Exploring Ontology

It's all about the deep questions.

Third Principle on the Structure of Possible Worlds: Real Modality Part 1

The whole intuition behind modality is that the world genuinely could have been otherwise. This thought, however, seems to be forgotten in the philosophical literature. To establish this point, we must first notice that there are two ways one can interpret modal claims.

The metaphysically light way: To say that X is metaphysically possible is just to say that X does not imply any logical contradiction. Some philosophers would want to add some other restrictions, so that X is possible is just to say that X lacks (or has) some feature M as well as not implying any logical contradictions.

The metaphysically heavy way: To say that X is metaphysically possible is to say that X genuinely could have been the case.

Being possible in this metaphysically heavy sense implies being possible in the metaphysically light sense. However, it does not follow, at least without further argument, that being possible in the metaphysically light sense implies being possible in the metaphysically heavy sense. Deflationists or necessitarians, for example, would agree that the set of non-actual X’s that are metaphysically possible in the light sense is non-empty, but they would say that the set of non-actual X’s that are metaphysically possible in the heavy sense is empty. In other words, it is not analytic that “X implies no logical contradiction means that X genuinely could have been the case. The right side is claiming something stronger that the left side.

The metaphysically light sense is philosophically uninteresting since it is often a trivial matter whether something implies a contradiction. The interesting philosophical question that originally motivated modality is the thought that reality really could have been different that the way it is.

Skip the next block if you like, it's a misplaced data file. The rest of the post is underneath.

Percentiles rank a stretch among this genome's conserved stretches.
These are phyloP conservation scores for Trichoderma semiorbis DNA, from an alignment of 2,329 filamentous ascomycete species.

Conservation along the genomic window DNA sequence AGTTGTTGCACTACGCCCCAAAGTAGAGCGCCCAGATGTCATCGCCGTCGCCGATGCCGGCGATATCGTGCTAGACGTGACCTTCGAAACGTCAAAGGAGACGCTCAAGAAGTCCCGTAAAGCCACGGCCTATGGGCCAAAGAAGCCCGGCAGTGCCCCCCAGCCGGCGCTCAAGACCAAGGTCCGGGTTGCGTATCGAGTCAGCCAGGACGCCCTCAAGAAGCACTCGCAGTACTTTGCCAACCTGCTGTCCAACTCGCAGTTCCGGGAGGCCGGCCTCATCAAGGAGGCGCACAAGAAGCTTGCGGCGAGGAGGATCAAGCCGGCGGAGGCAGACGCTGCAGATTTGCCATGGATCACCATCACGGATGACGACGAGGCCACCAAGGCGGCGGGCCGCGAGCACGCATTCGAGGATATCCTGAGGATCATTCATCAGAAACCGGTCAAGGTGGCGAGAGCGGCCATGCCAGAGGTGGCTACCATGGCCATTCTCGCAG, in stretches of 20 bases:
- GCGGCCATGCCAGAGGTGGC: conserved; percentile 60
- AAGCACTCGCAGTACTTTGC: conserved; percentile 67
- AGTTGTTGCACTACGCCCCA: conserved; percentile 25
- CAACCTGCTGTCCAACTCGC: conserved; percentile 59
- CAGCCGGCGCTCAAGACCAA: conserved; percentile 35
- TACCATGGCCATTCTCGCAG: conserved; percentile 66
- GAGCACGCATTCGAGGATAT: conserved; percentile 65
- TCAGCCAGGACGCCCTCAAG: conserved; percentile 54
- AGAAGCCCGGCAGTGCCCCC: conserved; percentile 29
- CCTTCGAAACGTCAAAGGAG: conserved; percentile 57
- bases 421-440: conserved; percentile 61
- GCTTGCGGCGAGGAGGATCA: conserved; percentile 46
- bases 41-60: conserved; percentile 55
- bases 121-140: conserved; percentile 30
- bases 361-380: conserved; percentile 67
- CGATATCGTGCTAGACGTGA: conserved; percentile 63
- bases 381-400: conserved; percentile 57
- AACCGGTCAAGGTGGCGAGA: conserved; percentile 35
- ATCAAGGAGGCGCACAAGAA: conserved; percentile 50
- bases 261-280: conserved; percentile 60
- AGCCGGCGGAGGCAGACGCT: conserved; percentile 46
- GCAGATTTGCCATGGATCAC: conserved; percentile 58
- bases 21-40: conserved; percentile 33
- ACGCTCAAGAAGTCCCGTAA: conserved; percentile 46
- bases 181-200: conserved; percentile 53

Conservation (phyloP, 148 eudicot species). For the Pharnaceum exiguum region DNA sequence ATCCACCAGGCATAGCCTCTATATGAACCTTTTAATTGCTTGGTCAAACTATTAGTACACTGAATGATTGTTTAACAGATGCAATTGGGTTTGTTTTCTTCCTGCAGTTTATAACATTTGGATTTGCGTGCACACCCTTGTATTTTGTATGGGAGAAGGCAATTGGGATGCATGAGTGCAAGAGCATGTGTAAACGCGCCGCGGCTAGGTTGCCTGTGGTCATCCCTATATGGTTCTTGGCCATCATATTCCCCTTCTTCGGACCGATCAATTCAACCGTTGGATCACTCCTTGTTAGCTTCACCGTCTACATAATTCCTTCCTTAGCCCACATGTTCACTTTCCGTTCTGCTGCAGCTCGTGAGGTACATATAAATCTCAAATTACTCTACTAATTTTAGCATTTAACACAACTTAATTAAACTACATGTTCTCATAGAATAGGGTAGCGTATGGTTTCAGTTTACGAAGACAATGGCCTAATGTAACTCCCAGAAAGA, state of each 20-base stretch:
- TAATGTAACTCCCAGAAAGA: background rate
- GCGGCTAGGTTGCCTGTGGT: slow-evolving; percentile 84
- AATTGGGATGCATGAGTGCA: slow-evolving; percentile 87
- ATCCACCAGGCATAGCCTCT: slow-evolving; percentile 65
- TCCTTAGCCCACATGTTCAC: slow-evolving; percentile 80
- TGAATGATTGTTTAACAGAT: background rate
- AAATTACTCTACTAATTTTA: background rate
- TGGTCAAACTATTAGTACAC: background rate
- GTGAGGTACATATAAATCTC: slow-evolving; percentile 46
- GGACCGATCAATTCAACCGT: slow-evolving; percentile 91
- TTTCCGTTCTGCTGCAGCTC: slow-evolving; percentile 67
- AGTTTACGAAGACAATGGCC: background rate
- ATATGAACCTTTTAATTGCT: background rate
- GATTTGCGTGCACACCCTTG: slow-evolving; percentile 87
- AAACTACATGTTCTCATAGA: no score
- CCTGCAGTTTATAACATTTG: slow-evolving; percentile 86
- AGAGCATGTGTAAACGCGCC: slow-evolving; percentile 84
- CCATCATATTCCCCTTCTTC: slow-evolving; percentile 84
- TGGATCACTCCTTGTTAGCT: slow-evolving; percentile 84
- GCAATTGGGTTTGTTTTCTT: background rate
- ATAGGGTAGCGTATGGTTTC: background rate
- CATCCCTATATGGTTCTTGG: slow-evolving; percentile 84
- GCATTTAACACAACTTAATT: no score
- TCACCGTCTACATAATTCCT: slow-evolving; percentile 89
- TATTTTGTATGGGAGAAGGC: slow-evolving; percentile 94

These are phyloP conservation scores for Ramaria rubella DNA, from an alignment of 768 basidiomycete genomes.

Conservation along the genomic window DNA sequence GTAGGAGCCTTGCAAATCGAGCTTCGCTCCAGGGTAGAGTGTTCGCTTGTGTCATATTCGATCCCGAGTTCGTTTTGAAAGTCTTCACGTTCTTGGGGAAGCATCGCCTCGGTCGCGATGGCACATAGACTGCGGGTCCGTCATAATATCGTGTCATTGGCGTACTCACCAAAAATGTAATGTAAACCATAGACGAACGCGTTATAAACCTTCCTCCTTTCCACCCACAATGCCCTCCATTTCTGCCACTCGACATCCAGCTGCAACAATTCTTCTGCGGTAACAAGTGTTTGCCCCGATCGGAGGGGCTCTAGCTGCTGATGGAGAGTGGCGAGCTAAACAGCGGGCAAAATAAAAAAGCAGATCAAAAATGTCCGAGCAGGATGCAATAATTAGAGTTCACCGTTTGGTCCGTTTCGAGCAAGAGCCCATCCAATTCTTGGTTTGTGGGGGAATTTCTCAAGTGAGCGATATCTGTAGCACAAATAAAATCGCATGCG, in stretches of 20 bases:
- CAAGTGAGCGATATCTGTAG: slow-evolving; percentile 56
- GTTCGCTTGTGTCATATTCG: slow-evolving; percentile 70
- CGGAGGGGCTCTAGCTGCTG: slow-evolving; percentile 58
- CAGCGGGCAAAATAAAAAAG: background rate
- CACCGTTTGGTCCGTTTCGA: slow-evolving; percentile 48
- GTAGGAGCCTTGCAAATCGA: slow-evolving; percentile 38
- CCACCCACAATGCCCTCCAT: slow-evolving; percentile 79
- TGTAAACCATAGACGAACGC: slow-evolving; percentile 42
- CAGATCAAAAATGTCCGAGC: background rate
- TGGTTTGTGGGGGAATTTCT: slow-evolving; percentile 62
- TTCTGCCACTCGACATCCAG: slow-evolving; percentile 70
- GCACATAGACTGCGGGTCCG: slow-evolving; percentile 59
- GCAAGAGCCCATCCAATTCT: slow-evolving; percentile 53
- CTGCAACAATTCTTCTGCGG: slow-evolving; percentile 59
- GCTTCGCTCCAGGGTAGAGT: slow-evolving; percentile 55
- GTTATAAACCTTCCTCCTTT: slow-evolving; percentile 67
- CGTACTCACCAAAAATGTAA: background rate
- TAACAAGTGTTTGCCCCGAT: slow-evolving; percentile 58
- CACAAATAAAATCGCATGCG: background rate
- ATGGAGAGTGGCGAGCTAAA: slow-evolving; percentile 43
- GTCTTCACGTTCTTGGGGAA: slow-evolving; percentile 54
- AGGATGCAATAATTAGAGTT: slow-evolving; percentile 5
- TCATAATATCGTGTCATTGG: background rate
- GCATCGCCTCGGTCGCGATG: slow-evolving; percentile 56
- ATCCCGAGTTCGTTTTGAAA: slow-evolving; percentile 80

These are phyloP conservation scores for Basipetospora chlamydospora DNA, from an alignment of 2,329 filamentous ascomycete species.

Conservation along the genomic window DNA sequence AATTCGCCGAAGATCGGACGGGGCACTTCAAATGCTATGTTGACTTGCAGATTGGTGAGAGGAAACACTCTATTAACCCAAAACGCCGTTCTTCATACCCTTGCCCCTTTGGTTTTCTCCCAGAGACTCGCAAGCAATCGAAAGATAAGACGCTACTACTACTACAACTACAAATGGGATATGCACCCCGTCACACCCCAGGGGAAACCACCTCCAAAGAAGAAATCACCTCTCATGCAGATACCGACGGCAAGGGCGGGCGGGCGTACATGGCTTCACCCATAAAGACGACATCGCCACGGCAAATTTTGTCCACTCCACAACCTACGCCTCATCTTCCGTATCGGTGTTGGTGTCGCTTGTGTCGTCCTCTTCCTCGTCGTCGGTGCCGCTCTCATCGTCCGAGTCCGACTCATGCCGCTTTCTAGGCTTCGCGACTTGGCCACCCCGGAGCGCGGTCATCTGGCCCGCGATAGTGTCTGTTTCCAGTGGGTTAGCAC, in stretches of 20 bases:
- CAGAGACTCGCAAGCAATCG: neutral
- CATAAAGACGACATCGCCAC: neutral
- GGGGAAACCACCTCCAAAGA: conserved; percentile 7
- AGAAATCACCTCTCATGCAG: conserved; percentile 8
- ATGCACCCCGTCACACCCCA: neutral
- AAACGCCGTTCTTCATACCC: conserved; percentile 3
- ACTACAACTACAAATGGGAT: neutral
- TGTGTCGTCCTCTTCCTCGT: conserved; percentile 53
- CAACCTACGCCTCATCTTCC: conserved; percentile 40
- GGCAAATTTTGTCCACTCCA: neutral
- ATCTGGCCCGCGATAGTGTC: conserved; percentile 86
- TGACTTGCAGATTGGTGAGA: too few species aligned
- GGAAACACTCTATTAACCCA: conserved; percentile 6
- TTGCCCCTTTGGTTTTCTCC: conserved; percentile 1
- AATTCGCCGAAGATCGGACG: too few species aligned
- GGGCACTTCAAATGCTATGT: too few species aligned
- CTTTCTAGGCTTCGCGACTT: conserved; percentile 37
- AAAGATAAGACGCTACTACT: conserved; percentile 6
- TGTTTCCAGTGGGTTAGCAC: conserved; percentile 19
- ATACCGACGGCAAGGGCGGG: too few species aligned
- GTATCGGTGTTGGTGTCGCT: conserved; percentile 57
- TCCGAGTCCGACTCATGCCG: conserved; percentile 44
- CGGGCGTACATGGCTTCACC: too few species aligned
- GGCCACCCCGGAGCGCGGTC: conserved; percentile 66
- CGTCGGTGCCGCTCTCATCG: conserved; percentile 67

Couched in these terms, much of the present philosophical debate seems wrong headed. What does the existence of a maximally consistent set of sentences that includes X have anything at all to do with the claim that X genuinely could have been the case? The existence of such a set would certainly show that X is possible in the metaphysically light sense, but it seems to have no bearing at all in the heavy sense. Also, what does the existence of proxies that half-exist (if that notion is even intelligible, to me it is not) have anything to do with the fact that it genuinely could have been the case that they full(?)-exist? Even on Modal Realism, there is nothing at all in reality that could have genuinely been different. Reality would just be all these spatiotemporally isolated worlds (if that notion is sensical, I will argue later that it isn’t).

It seems that every view on the market has absolutely nothing to do with genuine possibility!

What could be an account of genuine possibility? Is anything genuinely possible? I will argue that reality could not have been genuinely different. Then, I’ll draw some conclusions as to how we should modify our modal discourse in part 2

The Open Question Argument for Modality:

The argument is a nod to G. E. Moore’s Open Question Argument for Morality. He argues that since it is always “conceptually open” to ask whether something is really good given that it has such and such natural, physical properties, then the truth-maker for “X is good” cannot be natural, physical properties.

Hand wavy version: Given that reality in fact has some particular feature F, for any F, could another complete description of reality have been realized as opposed to the one that in fact is? This is conceptually open question

Non-hand wavy version: Consider the statement, it is possible that X exists, where X does not in fact exist. Reality is completely specified by all the things that exist and all the intrinsic and relational properties between those things. No object can make it the case that X is possible. In other words for any Y, Y not equal to X, the question “Given that Y exists, could X have existed?” is always an open question. In other words, any conditional in the form, “If Y exists, then X is possible” is not analytically true. Similar remarks can be made for the intrinsic properties of any actually existing thing: they don’t make it the case that some other thing possibly exists, because the intrinsic properties are “about” the thing in question rather than some other thing. Lastly, relational properties can only be held between things that exist, so those similarly cannot serve as truth-makers. Since modal claims need truth-makers in reality, and we have shown that no fact about reality is up to the job, reality couldn’t have been different.

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